I remember, as a much younger version of my current self, thinking it would be incredible to take part in a pie-eating contest. Hearing about them made me long for the opportunity to eat to my heart’s content (what young boy has not considered that a dream?). Fortunately, the occasion never presented itself. Added to that, was the time I saw one such competition on TV. My dream was cruelly shattered! First, I’m not competitive, and second, watching that crazed activity cured me from ever again wishing to participate! I’ll spare you the details of how that healing came about. Suffice it to say, there really can be too much of a good thing. The one and only exception to this is our relationship with Jesus!

Over time, we become aware of the bounding bounty of the feast God provides for us. Just when we think there’s nothing that could top what we already have, God does it again. Out of his own intimate relationship, pastor/author John Piper has come to call all believers in Jesus ‘Christian hedonists.’ He’s taken a lot of flak for this turn of phrase, but, in all fairness, he’s attempting to describe the indescribable. In full-blown amazement, he pens his profound appreciation for all that he’s discovered and is still discovering in his out-of-this-world friendship/partnership/co-mission with Jesus. He talks incessantly about desire and what it produces in him. Here’s a snippet to ponder:

“ .  .  . every believer, whose contentment is really from the Spirit of God, is a dissatisfied believer. And therefore, every true believer is a person who prays. Prayer is the heartfelt expression of holy dissatisfaction. The more satisfied you are with yourself the way you are and with the world the way it is, the less you will pray. But the more you desire all the fullness of God, the more you desire to know the breadth and length and height and depth of the love of Christ, the more you desire to be strengthened with the power of the Holy Spirit according to the riches of God’s glory, the more you desire to know the hope of your calling and the riches of the glory of your inheritance, and the more you desire to be holy and pure and compassionate and kind and tenderhearted and bold and fruitful, the more you will pray and the more passionately you will pray.”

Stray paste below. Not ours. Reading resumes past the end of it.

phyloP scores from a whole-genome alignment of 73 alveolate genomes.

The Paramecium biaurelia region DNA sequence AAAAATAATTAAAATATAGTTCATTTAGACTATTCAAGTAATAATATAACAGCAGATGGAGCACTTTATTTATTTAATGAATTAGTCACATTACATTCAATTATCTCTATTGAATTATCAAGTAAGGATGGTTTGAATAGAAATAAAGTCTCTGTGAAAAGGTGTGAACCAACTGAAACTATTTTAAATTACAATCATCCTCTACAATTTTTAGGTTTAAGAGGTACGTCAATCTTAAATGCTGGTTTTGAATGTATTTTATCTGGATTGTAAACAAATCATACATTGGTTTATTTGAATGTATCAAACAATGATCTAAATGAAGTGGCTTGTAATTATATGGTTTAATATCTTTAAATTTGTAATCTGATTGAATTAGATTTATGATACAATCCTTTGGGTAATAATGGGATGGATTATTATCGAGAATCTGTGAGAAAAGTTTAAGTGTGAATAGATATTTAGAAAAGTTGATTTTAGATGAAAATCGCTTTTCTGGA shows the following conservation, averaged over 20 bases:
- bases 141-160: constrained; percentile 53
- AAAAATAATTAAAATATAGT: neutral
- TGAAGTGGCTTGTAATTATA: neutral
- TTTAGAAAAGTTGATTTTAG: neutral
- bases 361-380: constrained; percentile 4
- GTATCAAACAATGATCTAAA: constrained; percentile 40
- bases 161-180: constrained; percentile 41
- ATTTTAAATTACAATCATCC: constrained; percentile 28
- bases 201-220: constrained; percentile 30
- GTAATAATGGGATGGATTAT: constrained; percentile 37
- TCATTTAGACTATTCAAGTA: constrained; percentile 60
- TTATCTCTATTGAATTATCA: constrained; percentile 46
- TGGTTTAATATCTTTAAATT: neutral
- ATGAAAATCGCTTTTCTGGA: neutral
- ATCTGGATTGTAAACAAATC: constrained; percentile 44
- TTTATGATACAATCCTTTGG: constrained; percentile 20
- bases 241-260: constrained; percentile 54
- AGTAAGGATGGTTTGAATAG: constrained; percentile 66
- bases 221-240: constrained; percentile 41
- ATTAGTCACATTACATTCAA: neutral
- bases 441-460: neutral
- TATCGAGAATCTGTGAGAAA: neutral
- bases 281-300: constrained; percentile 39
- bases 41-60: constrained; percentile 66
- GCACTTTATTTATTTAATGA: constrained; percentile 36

from Desiring God (1986) by John Piper

I’d love to get your feedback on the above paragraph!  PD

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